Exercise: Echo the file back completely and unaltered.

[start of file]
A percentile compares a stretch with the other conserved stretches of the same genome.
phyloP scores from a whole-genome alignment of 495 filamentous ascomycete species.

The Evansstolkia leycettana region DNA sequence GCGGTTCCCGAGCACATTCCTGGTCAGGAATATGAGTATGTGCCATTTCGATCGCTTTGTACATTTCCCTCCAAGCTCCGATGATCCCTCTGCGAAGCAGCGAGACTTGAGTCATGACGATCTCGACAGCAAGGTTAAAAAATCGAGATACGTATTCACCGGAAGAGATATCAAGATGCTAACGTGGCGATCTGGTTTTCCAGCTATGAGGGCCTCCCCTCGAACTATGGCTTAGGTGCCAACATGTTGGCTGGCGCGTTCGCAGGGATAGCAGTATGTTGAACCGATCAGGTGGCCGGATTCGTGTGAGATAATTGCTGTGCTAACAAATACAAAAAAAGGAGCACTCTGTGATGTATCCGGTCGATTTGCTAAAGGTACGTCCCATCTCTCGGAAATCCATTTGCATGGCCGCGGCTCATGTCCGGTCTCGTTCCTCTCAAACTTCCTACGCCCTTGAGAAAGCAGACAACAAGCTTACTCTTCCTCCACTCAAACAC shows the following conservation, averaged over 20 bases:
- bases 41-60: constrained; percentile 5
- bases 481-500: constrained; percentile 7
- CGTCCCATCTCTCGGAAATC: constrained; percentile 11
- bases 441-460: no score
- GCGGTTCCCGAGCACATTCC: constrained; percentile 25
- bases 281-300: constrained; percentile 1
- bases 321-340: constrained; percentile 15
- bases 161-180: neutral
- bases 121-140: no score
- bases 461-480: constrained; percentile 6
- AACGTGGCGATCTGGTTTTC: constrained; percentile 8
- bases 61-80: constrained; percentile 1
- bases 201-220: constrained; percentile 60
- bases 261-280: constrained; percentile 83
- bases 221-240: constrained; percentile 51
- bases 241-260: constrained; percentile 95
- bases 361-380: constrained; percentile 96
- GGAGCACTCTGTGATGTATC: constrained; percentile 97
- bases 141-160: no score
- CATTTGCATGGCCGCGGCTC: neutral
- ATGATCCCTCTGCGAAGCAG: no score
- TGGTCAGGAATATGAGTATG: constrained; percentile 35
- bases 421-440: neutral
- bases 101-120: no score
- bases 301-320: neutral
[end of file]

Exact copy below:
A percentile compares a stretch with the other conserved stretches of the same genome.
phyloP scores from a whole-genome alignment of 495 filamentous ascomycete species.

The Evansstolkia leycettana region DNA sequence GCGGTTCCCGAGCACATTCCTGGTCAGGAATATGAGTATGTGCCATTTCGATCGCTTTGTACATTTCCCTCCAAGCTCCGATGATCCCTCTGCGAAGCAGCGAGACTTGAGTCATGACGATCTCGACAGCAAGGTTAAAAAATCGAGATACGTATTCACCGGAAGAGATATCAAGATGCTAACGTGGCGATCTGGTTTTCCAGCTATGAGGGCCTCCCCTCGAACTATGGCTTAGGTGCCAACATGTTGGCTGGCGCGTTCGCAGGGATAGCAGTATGTTGAACCGATCAGGTGGCCGGATTCGTGTGAGATAATTGCTGTGCTAACAAATACAAAAAAAGGAGCACTCTGTGATGTATCCGGTCGATTTGCTAAAGGTACGTCCCATCTCTCGGAAATCCATTTGCATGGCCGCGGCTCATGTCCGGTCTCGTTCCTCTCAAACTTCCTACGCCCTTGAGAAAGCAGACAACAAGCTTACTCTTCCTCCACTCAAACAC shows the following conservation, averaged over 20 bases:
- bases 41-60: constrained; percentile 5
- bases 481-500: constrained; percentile 7
- CGTCCCATCTCTCGGAAATC: constrained; percentile 11
- bases 441-460: no score
- GCGGTTCCCGAGCACATTCC: constrained; percentile 25
- bases 281-300: constrained; percentile 1
- bases 321-340: constrained; percentile 15
- bases 161-180: neutral
- bases 121-140: no score
- bases 461-480: constrained; percentile 6
- AACGTGGCGATCTGGTTTTC: constrained; percentile 8
- bases 61-80: constrained; percentile 1
- bases 201-220: constrained; percentile 60
- bases 261-280: constrained; percentile 83
- bases 221-240: constrained; percentile 51
- bases 241-260: constrained; percentile 95
- bases 361-380: constrained; percentile 96
- GGAGCACTCTGTGATGTATC: constrained; percentile 97
- bases 141-160: no score
- CATTTGCATGGCCGCGGCTC: neutral
- ATGATCCCTCTGCGAAGCAG: no score
- TGGTCAGGAATATGAGTATG: constrained; percentile 35
- bases 421-440: neutral
- bases 101-120: no score
- bases 301-320: neutral